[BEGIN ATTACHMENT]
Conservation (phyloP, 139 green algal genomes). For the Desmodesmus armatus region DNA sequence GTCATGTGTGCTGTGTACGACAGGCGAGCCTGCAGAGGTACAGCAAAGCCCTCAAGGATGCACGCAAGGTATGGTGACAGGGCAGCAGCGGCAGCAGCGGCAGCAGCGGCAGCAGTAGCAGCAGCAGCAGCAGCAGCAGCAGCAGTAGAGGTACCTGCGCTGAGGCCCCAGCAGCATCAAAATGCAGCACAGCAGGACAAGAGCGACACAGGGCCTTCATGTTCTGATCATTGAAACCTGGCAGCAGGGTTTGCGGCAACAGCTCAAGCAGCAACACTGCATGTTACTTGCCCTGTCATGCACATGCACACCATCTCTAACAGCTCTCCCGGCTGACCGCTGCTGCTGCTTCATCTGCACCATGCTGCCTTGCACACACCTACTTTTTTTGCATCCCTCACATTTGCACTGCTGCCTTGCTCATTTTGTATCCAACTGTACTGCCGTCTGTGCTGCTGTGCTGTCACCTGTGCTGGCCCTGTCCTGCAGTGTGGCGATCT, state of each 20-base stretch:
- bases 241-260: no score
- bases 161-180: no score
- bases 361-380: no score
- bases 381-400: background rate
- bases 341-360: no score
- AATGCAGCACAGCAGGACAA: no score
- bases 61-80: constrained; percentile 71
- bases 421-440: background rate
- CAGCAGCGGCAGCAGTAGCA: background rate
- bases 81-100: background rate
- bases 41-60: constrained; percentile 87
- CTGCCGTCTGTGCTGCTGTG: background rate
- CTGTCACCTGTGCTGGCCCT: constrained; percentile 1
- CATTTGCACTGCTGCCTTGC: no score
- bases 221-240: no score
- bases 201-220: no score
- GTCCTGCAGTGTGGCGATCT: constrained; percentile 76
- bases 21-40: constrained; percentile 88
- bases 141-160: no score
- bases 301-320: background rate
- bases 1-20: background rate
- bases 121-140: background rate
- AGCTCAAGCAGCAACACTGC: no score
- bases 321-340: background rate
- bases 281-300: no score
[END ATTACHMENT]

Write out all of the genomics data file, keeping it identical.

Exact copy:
Conservation (phyloP, 139 green algal genomes). For the Desmodesmus armatus region DNA sequence GTCATGTGTGCTGTGTACGACAGGCGAGCCTGCAGAGGTACAGCAAAGCCCTCAAGGATGCACGCAAGGTATGGTGACAGGGCAGCAGCGGCAGCAGCGGCAGCAGCGGCAGCAGTAGCAGCAGCAGCAGCAGCAGCAGCAGCAGTAGAGGTACCTGCGCTGAGGCCCCAGCAGCATCAAAATGCAGCACAGCAGGACAAGAGCGACACAGGGCCTTCATGTTCTGATCATTGAAACCTGGCAGCAGGGTTTGCGGCAACAGCTCAAGCAGCAACACTGCATGTTACTTGCCCTGTCATGCACATGCACACCATCTCTAACAGCTCTCCCGGCTGACCGCTGCTGCTGCTTCATCTGCACCATGCTGCCTTGCACACACCTACTTTTTTTGCATCCCTCACATTTGCACTGCTGCCTTGCTCATTTTGTATCCAACTGTACTGCCGTCTGTGCTGCTGTGCTGTCACCTGTGCTGGCCCTGTCCTGCAGTGTGGCGATCT, state of each 20-base stretch:
- bases 241-260: no score
- bases 161-180: no score
- bases 361-380: no score
- bases 381-400: background rate
- bases 341-360: no score
- AATGCAGCACAGCAGGACAA: no score
- bases 61-80: constrained; percentile 71
- bases 421-440: background rate
- CAGCAGCGGCAGCAGTAGCA: background rate
- bases 81-100: background rate
- bases 41-60: constrained; percentile 87
- CTGCCGTCTGTGCTGCTGTG: background rate
- CTGTCACCTGTGCTGGCCCT: constrained; percentile 1
- CATTTGCACTGCTGCCTTGC: no score
- bases 221-240: no score
- bases 201-220: no score
- GTCCTGCAGTGTGGCGATCT: constrained; percentile 76
- bases 21-40: constrained; percentile 88
- bases 141-160: no score
- bases 301-320: background rate
- bases 1-20: background rate
- bases 121-140: background rate
- AGCTCAAGCAGCAACACTGC: no score
- bases 321-340: background rate
- bases 281-300: no score